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Re-careering: looking ahead to new job possibilities

By Deborah ChurchmanSpecial to The Christian Science Monitor / June 22, 1983



''The person starting out today will probably have 5 careers and 15 jobs before he retires,'' claims Ron Krannich, a bearded man in a three-piece suit who wrote ''Re-Careering in Turbulent Times'' (Impact Publications). ''In fact, that may be on the low side,'' he says.

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Some two million new jobs are created each year, says Mr. Krannich, a former political science teacher at Old Dominion University in Virginia who ''re-careered'' as a career counselor. ''That's the good news,'' he says. ''The bad news is that another million, million and a half jobs disappear each year. General Motors just bought 14,000 robots to work on their assembly lines. Those jobs are gone.''

This makes for ''turbulent times,'' the counselor believes, that can, in turn , make for greater job opportunities for the average worker than his parents had. ''The last generation - the generation that came through the depression - has this idea that you are lucky to have a job, any job, and should stick with it, no matter how terrible. I call it the 'One Job, One Career' myth,'' he says.

He talks with many who believe the myth ''and are now in good jobs making $35 ,000-$38,000 per year. But they hate their jobs, and they don't think they can face another 30 years of the same.'' Others, he says, ''are slammed against a career change - their jobs disappear, they're fired, their spouses move, things happen.''

Although there's ''no one best time to re-career,'' Mr. Krannich says, it's best to continually examine your career progress rather than wait until you're forced to make a change.

Deciding to start a new career involves ''a certain amount of risk. You may have to take a salary cut immediately, though two or three years down the road you might make that up. And you may have to take a number of rejections.''

''You decide to re-career,'' he explains, ''when you're ready to take that risk. It's a matter of overcoming fear.''

Most career moves will involve learning new skills, says Mr. Krannich. ''Many career counselors take the position that anyone can get a job if they just know how to find one. That's no longer true,'' he believes, in today's technology, where traditional skills are becoming increasingly obsolete.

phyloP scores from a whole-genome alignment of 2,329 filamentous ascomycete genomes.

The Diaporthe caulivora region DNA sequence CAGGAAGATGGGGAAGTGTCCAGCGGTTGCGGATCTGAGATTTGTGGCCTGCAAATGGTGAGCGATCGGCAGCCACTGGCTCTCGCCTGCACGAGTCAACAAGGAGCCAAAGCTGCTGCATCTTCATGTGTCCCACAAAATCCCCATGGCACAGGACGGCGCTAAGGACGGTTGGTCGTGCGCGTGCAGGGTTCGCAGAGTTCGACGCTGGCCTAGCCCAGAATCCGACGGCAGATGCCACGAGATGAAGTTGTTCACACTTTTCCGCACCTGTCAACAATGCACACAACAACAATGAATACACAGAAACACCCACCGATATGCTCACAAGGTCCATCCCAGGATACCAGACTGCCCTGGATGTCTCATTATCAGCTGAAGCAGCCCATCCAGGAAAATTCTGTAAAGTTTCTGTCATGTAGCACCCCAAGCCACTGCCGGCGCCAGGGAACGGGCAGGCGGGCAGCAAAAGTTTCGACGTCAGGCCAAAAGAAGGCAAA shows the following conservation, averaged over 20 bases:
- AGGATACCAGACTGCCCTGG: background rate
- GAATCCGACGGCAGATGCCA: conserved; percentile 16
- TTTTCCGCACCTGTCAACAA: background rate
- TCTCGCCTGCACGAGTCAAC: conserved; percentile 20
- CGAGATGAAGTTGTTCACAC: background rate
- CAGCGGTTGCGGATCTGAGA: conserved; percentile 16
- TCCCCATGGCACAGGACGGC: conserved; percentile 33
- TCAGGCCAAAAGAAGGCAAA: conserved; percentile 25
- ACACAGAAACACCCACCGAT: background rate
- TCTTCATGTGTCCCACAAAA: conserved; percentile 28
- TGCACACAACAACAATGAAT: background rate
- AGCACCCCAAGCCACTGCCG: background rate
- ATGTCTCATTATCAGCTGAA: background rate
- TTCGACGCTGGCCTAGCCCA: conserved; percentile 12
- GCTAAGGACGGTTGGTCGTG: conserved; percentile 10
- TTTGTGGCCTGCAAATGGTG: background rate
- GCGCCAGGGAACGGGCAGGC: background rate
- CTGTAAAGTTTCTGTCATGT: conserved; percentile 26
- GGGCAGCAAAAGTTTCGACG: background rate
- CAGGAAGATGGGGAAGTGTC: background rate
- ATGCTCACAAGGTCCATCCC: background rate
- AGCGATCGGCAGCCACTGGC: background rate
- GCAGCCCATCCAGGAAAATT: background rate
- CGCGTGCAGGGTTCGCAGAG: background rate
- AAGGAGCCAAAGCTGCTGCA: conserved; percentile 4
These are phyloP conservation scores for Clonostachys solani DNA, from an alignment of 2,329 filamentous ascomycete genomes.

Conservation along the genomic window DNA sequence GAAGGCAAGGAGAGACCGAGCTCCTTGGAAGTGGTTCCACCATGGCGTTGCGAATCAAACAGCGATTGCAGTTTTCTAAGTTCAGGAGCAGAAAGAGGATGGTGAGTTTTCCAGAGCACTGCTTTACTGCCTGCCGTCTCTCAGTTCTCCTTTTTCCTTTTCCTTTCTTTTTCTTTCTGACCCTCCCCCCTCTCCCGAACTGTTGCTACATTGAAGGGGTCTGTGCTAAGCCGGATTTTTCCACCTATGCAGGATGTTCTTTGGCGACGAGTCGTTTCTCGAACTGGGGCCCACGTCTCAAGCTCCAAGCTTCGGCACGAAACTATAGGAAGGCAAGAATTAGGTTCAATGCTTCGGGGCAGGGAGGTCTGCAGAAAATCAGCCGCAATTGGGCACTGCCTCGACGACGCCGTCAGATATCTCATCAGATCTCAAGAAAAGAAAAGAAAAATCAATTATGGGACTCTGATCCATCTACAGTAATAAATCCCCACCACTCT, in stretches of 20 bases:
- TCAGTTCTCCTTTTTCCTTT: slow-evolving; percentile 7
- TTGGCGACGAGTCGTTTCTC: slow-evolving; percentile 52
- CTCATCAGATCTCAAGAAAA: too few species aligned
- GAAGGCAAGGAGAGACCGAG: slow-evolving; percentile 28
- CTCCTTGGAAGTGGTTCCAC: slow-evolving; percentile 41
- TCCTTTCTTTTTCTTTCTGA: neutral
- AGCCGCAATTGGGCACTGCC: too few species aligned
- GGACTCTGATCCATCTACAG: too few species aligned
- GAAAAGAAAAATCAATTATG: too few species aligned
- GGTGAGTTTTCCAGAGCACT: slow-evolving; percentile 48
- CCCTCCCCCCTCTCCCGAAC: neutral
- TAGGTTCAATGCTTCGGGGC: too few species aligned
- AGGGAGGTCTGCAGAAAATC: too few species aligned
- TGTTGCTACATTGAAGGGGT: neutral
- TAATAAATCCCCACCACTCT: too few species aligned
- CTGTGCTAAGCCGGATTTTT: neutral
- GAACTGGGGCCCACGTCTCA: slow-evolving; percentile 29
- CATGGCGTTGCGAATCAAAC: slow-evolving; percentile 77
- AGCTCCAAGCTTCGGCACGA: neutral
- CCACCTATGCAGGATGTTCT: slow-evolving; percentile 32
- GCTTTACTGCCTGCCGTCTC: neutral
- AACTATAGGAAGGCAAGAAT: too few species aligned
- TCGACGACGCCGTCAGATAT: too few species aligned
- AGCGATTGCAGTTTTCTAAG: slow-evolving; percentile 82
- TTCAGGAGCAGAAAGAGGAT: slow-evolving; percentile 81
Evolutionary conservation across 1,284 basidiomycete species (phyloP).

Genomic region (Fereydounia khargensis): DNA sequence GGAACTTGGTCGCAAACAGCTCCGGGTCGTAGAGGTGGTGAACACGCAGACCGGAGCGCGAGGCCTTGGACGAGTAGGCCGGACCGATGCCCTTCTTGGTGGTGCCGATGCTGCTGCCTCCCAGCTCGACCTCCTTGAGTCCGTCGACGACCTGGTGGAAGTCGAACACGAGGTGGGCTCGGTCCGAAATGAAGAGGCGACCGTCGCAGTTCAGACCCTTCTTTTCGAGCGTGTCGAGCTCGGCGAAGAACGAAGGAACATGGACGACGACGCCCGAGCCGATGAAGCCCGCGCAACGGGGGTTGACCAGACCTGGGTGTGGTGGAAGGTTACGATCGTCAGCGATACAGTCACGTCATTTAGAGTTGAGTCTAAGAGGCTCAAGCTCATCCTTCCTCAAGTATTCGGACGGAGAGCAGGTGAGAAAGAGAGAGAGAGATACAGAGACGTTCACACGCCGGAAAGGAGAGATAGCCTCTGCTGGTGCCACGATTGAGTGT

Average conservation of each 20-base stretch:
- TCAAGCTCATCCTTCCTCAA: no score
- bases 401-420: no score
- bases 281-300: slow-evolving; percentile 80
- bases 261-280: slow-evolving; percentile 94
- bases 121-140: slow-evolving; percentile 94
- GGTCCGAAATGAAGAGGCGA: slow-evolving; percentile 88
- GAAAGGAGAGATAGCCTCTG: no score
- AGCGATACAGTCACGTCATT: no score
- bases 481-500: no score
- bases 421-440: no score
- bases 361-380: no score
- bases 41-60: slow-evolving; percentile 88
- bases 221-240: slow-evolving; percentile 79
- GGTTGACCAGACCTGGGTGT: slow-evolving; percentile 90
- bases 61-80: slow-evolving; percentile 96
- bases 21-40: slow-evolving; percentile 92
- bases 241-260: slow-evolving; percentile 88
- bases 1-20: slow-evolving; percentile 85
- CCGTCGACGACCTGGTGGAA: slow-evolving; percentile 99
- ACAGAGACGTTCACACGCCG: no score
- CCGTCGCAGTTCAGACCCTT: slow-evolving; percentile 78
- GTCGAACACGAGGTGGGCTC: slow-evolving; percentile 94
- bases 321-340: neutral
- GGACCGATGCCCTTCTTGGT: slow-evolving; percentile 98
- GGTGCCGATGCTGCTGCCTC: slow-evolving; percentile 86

Mr. Krannich thinks every working person should ''learn a new job-related skill each year. It does not have to be related to the job you have now - you might learn to use a word processor, for instance, or take a course in public speaking.''

What the working world needs, he believes, is ''a new kind of generalist/specialist - someone who knows the technology of today, but is flexible enough to learn the technology of tomorrow.''

Not all skills are technological - or nontransferable from one job to the other, he points out. ''If you can analyze data, supervise people, solve problems, or review material in the job you have now, chances are you can use at least some of these skills in the career you want next.''

Deciding what that new career might be is a matter of examining the skills you have used in the past - on and off the job - and seeing ''which ones really motivate you. For example, I'm a terrific typist,'' he says. ''I type 120 words per minute. But I don't want to type all day long - that's not what motivates me.''

Listing 10 things you love about your job, 10 things you enjoy doing, or ''saying to yourself, When I (retire), I want to have done the following - that will flesh it out,'' he thinks.

Once you decide on the skill you want to use, he continues, ''match it to an objective. Say, I would like to use my ability to -----, which will result in -----. The objective should be work-centered, not self-centered. An employer is looking for what you can do for him, not the other way around.''

Mr. Krannich, who quickly points out that he is ''not a futurist,'' lists several growth fields for new jobs in his book, such as computers, lawyers, and service-type businesses. Some of these, he believes, are ''bound to self-destruct. There are 500,000 people in law school right now, and we already have drugstore lawyers and the beginnings of self-help law.''

Getting on the new job bandwagon is only good for those ''truly interested in the field,'' he believes. ''There are a lot of kids in business school now simply because their parents are telling them they won't spend $6,000 per year to see their child get a history degree.''

Ultimately, anyone can succeed in a field they ''truly love. If you really want to be a secondary school teacher and feel you have a lot to offer to that field, do it,'' he says, pointing to an area that expects a 10 percent decline in the next decade. ''Sometimes there are more opportunities in a nongrowth field, simply because everyone is getting out,'' he says.

Even if you aren't switching careers at this point, Mr. Krannich thinks you should keep your resume up to date, and keep up your contacts in the field.

He also thinks everyone should conduct a yearly job evaluation, ''to see what goals you want to accomplish in the following year, and what new skills you might need to learn to accomplish them.''

Doing these things, he thinks, will prepare you for ''when serendipity strikes, and you get that job offer,'' as well as making you a better employee where you are now - in job No. 1, or No. 15.